Wednesday, November 21, 2012


Aeglé One of the Hesperides ( q. v.), and a name given to several of the nymphs

Jove Jupiter, the king of the gods in Roman mythology. ■ by Jove, an exclamation of surprise.

Pallantias and Pallantis Patronymics given to Aurora, the daughter of the giant Pallas. See EOS.

Dionysia The Greek festivals in honor of Dionysus, especially those at Athens, in which the Greek drama had its origins.

Alea 1. Class. Myth. an epithet of Athena referring to a sanctuary built in her honor by Aleus. 2. an ancient city on the E border of Arcadia, near Argolis.

Pirithous In Greek mythology, a king of the Lapithae who with his friend Theseus attempted to carry off Persephone from Hades, and was punished by Pluto by being bound to a rock. See LAPITHAE.

Laodus The son of Bias and Pero. He took part in the Argonautic expedition and in that of the Seven against Thebes.

Inachis A patronymic of Io ( q.v.) as daughter of Inachus ( Ovid, Fasti, i. 454 ). The goddess Isis ( q. v.) is also called Inachis, as being identified with Io.

Love A personification of erotic or passionate love: Cupid or Eros.

Mania an ancient Roman goddess of the dead.

Deiphobus In Greek legend, a son of Priam who married Helen after Paris was killed; slain by Menelaus.

sphinx 1. the Sphinx (in Greek mythology) a winged monster at Thebes that killed all who could not answer the riddle it put to them.

Moliones Class. Myth. Cteatus and Eurytus, the twin sons of Molione, sometimes said to have been joined at the waist. They were fathered by Poseidon and reared by Actor.

Pilumnus one of two ancient gods of fertility. Cf. Picumnus.

Iobates Class. Myth. a Lycian king commissioned by his son-in-law, Proetus, to kill Bellerophon: after surviving ordeals designed to destroy him, Bellerophon was believed to be divinely protected, and Iobates gave him half his kingdom.

ambrosia 1. In classical mythology, the food of the gods, giving immortality. 2. Any very delicious food or drink. 3. Beebread. 4. Bot. Any of a genus ( Ambrosia) of herbs, as reagweed.   [ < L < Gk. ambrosia < ambrotos immortal < a- not + brotos mortal]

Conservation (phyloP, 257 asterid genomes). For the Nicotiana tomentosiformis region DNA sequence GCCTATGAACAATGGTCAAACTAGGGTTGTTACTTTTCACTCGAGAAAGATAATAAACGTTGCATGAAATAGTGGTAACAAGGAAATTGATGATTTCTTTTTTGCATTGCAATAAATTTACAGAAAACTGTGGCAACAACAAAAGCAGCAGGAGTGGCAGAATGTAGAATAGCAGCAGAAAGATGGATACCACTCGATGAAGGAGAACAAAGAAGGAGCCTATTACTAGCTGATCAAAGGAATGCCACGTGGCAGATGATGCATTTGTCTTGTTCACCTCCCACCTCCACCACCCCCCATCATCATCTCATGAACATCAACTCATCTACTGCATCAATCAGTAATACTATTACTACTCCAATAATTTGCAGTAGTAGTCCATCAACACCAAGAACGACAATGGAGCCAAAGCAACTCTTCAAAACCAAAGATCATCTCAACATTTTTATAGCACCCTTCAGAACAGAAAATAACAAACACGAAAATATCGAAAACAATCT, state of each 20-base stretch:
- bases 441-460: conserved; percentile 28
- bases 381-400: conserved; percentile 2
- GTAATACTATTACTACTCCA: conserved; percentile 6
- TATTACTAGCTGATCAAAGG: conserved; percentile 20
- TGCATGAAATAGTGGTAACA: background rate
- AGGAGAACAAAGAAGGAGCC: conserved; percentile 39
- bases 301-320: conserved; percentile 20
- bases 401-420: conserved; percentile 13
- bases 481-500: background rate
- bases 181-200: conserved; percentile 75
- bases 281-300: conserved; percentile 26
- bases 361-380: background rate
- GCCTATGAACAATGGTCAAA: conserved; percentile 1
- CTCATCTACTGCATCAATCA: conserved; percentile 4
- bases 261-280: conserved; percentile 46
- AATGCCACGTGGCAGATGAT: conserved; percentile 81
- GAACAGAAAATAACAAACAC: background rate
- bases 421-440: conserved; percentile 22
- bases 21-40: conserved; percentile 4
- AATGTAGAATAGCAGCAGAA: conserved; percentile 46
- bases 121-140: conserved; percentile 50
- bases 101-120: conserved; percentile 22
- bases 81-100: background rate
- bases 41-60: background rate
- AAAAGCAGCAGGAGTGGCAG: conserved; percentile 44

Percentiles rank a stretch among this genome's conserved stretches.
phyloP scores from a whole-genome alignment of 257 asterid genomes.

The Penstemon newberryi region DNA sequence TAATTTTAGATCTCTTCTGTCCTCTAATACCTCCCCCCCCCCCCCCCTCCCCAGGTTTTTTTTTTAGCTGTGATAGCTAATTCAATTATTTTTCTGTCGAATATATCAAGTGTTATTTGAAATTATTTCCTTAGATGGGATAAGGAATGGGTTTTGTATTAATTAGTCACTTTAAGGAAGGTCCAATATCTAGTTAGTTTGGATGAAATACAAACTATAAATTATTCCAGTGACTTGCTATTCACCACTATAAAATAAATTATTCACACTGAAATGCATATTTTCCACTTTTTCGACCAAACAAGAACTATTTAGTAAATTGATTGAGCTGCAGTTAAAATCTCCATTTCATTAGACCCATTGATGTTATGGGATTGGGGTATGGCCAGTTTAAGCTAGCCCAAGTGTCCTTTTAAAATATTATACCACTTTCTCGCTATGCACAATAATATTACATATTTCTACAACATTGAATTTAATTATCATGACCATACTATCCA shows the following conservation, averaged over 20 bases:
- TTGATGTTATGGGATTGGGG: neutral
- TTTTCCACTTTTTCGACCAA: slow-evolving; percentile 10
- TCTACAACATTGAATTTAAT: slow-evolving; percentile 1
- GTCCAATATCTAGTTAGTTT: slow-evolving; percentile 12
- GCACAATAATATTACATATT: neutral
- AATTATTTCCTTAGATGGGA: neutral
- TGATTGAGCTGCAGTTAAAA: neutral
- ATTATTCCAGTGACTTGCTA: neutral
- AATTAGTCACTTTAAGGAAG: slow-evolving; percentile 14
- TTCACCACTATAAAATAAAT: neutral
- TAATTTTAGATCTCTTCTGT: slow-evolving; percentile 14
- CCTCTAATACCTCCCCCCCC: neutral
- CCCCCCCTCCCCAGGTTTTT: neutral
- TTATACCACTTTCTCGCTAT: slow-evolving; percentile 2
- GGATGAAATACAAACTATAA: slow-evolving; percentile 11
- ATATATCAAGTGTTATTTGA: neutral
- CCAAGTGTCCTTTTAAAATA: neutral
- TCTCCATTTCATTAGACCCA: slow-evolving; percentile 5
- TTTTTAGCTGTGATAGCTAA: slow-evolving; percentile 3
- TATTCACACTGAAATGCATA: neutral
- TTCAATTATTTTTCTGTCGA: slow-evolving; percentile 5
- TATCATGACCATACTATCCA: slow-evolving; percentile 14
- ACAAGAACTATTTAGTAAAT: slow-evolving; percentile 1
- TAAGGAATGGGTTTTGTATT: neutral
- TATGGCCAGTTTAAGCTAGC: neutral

giant 1. In legend and folklore, a being in human form but of supernatural size and strength. 2. In Greek mythology, one of the race of huge, manlike beings who warred against the gods of Olympus. 3. Any person or thing of great size, strength, capability, etc.: a mental giant. adj. 1. Of or typical of a giant. 2. Huge; great.   [ < OF geant < L gigas, -antis < Gk. gigas, -antos] ─ giantess n. fem.

Phocus (1) The son of Aeacus and the nymph Psammanthé, slain by his half-brothers Telamon and Peleus, who were therefore sent into banishment by Aeacus. From him the country Phocis derived its name ( Pausan. ii. 29, 2 ). (2) The son of Ornytion of Corinth or of Poseidon. He colonized territory about Mount Parnassus ( Pausan. ii. 4, 3 ).

Colchis A region of the western Georgian S. S. R.; identified with the legendary land of the Golden Fleece: Russian Kolkhida.

Erinyes n. pl. of Erinys In Greek mythology, the Furies.   [ < L < Gk. Erinys]

Phaeacia In the Odyssey, an island visited by Odysseus after the fall of Troy. Also Phæacia. ─ Phaeacian adj. & n.

Telemachus In Greek legend, son of Odysseus and Penelope, who helped his father kill his mother's suiters.

Idyia Wife of the Colchian king Aeëtes, and mother of Medea ( q. v.). See Hes. Theog. 352.

Jupiter Pluvius Latin Jupiter considered as the sky god and the giver of rain.

Cadmus In Greek mythology, a Phoenician prince who killed a dragon and sowed its teeth, from which sprang armed men who fought one another until all but five were slain. With these he founded Thebes. He was supposed to have introduced the Phoenician alphabet into Greece.

Melanion Class. Myth. a youth of Arcadia, usually identified with Hippomenes as the successful suiter of Atalanta.

Aglaia Class. Myth. one of the Graces.  [< Gk: splendor, beauty]

Daedalus In Greek mythology, an Athenian architect and inventor who devised the Cretan Labyrinth in which he was later imprisoned with his son Icarus and from which they escaped by artificial wings. ─ Daedalian, Daedalean adj.

Aethalides The son of Hermes and Eupolemia, the herald of the Argonauts. His soul, after many migrations, at length took possession of the body of Pythagoras, in which it still recollected its former migrations ( Apoll. Rh. i. 54 ).

Euryalus (1) One of the Argonauts and also of the Epigoni. (2) A Trojan, son of Opheltius, and one of the followers of Aeneas. Vergil has immortalized the inseperable friendship between him and Nissus. See NISSUS.

Danae In Greek mythology, the mother of Perseus by Zeus, who loved her in the form of a shower of gold.

Hippolytus In Greek mythology, the son of Theseus and Hippolyta who, having spurned the advances of his stepmother Phaedra, was unjustly accused of ravishing her and was killed when his horses were frightened by a sea monster sent by Poseidon, on whom Theseus called.

a-1964 Standard College Dictionary

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